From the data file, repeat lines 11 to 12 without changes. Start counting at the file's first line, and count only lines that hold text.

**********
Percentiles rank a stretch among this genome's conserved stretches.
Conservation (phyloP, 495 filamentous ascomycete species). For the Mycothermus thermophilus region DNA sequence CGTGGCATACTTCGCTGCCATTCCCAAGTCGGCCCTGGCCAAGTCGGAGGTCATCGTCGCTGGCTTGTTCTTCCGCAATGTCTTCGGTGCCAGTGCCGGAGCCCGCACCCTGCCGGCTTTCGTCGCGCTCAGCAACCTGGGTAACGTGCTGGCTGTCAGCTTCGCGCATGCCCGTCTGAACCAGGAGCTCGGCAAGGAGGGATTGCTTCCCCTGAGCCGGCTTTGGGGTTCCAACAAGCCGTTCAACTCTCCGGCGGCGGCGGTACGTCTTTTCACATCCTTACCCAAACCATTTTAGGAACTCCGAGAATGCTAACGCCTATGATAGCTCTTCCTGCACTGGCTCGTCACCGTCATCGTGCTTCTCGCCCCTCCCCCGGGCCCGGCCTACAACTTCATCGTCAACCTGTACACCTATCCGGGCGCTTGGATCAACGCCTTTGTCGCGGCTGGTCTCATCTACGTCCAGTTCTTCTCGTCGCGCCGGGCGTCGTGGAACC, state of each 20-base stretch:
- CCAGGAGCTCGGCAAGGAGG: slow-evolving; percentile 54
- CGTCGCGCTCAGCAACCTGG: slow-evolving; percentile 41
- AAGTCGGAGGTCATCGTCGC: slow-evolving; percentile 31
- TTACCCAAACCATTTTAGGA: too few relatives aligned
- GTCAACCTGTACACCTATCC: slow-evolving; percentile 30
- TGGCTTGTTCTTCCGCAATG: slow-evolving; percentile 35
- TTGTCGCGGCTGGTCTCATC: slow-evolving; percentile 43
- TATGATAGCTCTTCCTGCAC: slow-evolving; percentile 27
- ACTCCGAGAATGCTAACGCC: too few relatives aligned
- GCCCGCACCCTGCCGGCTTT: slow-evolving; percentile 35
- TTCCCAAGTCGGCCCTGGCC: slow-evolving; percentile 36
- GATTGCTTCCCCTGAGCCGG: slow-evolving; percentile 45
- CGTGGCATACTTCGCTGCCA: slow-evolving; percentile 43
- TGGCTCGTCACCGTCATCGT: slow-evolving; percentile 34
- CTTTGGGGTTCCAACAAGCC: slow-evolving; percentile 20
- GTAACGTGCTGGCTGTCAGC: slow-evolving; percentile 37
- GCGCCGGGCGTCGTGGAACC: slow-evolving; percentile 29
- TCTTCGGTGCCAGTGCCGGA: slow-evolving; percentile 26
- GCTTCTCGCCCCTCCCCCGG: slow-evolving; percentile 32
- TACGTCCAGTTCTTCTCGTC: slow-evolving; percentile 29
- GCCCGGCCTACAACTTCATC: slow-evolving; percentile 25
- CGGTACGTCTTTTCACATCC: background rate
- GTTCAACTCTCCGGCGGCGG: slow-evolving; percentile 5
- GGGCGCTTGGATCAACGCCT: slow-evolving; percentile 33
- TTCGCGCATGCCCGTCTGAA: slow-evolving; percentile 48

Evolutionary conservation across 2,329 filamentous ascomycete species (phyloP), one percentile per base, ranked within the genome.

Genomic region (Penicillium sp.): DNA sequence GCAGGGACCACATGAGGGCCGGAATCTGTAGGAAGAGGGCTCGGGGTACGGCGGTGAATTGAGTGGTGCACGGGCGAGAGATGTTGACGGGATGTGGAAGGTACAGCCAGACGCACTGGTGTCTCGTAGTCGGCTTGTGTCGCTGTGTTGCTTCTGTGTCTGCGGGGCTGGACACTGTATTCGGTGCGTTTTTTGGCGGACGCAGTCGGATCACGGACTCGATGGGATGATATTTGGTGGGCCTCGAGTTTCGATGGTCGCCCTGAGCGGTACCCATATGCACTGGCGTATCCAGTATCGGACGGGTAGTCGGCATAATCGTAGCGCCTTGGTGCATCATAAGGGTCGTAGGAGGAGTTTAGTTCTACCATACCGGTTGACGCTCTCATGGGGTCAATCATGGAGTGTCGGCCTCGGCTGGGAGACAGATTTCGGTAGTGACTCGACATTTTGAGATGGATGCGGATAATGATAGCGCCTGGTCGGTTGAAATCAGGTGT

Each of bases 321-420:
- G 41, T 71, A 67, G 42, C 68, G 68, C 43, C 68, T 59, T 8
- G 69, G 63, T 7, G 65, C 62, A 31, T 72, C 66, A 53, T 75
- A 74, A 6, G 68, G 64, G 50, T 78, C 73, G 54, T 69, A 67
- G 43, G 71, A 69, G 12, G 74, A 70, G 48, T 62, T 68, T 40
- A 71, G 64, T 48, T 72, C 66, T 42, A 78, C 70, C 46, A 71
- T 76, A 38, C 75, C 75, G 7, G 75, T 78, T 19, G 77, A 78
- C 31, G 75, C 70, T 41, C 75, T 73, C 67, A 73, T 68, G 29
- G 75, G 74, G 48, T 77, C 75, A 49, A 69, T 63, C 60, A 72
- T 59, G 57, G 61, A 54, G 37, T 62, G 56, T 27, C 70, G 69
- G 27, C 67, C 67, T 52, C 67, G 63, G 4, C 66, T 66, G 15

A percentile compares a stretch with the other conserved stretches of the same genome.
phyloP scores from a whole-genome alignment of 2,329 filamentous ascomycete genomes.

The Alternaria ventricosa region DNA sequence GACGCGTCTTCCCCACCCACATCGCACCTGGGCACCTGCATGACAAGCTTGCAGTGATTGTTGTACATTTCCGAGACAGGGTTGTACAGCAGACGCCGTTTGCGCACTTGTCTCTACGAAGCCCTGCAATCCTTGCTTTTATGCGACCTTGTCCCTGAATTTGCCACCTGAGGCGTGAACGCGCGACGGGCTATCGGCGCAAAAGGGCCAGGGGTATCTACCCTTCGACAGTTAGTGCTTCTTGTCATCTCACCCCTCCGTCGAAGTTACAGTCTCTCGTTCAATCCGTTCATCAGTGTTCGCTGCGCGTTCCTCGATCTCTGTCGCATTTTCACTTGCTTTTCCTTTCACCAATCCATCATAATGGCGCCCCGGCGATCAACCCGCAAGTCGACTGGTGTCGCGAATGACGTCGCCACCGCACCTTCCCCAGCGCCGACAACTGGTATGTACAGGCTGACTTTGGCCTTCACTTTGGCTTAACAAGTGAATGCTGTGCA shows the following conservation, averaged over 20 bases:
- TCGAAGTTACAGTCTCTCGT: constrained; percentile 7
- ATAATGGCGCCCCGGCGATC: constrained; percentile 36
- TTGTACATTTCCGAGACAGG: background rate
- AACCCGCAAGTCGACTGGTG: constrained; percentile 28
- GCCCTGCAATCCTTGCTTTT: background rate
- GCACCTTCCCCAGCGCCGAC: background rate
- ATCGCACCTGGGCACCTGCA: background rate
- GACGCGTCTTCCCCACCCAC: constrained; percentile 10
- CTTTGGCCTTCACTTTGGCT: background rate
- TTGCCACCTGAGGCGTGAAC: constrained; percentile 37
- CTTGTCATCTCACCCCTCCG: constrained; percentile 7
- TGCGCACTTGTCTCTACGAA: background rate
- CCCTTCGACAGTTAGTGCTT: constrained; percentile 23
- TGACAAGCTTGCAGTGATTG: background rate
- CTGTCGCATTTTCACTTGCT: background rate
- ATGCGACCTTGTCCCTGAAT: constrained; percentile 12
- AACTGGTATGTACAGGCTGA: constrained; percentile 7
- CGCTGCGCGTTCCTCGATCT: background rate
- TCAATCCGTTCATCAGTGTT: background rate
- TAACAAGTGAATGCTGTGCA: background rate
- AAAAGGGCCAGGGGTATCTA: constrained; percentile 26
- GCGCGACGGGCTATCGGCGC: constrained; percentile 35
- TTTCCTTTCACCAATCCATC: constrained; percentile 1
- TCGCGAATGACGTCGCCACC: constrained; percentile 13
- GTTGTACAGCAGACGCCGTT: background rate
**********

- ACTCCGAGAATGCTAACGCC: too few relatives aligned
- GCCCGCACCCTGCCGGCTTT: slow-evolving; percentile 35